"A. When a petition praying for letters of administration is filed, the judge of the court must set a day for hearing the same and cause notice thereof to be given, containing the name of the decedent, the name of the applicant for letters, and the day on which the application will be heard.
"B. If the names and addresses of all heirs of the decedent are known to the petitioner and are set out in the petition, the notice must be given, as provided in Section 34 of this title, by mailing a copy of the same to each of the heirs of the deceased with the postage thereon prepaid at least ten (10) days before the day set for the hearing.
"C. If the name or address of one or more heirs of the decedent is not known to the petitioner, notice of the hearing of the petition shall be given by mailing, as above provided, and by publishing the same one time in a legal newspaper in the county at least ten (10) days before the day set for the hearing.
"D. If the petition asks for the appointment of some person entitled under the law to appointment, and there shall accompany such petition a waiver of all persons having a prior right to appointment or if the applicant has a prior right of appointment, then no notice shall be given and the court shall proceed without delay to hear such petition."

9 58 O.S. 2001, § 129 Contest of Petition - Notice
"Any person interested may contest the petition by filing written opposition thereto, on the ground of the incompetency of the applicant, or may, at any time within thirty (30) days after an administrator has been appointed, assert his own rights to the administration and pray that letters be issued to himself. In the latter case the contestant must file his petition [asserting his own rights to the administration] in the court. The court thereof shall set a day for hearing the same and the contestant shall give written notice by mail, postage prepaid, to the known heirs and the original petitioner or administrator, if the appointment has been made, of said contest, and the time and place set for hearing the same, at least five (5) days before said hearing."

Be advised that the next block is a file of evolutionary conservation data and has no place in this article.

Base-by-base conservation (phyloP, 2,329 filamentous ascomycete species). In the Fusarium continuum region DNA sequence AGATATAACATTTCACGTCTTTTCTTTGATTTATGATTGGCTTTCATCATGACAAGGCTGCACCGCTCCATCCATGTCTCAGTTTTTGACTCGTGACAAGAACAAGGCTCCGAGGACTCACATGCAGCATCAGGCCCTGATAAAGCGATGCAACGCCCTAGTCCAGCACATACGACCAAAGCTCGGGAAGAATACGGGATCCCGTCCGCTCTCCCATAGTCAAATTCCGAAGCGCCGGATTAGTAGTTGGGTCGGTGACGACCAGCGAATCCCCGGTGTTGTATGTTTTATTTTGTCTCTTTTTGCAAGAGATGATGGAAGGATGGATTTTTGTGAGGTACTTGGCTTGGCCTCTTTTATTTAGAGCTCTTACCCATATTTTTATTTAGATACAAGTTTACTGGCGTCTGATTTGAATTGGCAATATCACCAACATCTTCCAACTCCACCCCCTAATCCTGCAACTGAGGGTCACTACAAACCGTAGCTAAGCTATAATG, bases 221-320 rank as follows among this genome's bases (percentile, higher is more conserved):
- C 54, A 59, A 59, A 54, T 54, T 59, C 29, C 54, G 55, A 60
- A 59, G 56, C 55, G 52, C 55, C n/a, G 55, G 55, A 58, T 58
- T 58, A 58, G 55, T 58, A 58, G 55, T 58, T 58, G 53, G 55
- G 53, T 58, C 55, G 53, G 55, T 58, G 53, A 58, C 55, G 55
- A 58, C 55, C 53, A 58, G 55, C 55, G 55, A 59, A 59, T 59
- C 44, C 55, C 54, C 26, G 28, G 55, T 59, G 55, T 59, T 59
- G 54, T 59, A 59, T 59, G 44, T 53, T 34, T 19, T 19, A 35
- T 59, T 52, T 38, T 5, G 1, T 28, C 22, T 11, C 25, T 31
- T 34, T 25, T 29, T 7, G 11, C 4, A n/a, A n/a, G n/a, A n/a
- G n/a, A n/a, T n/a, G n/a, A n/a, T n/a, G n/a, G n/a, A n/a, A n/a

10 58 O.S.2001, 130 Hearing of the petition - Order
"On the hearing, it being first proved that notice has been given as herein required, the court must hear the allegations and proofs of the parties, and order the issuing of letters of administration to the party best entitled thereto."

11 58 O.S.2001, § 122 Persons entitled to letters of administration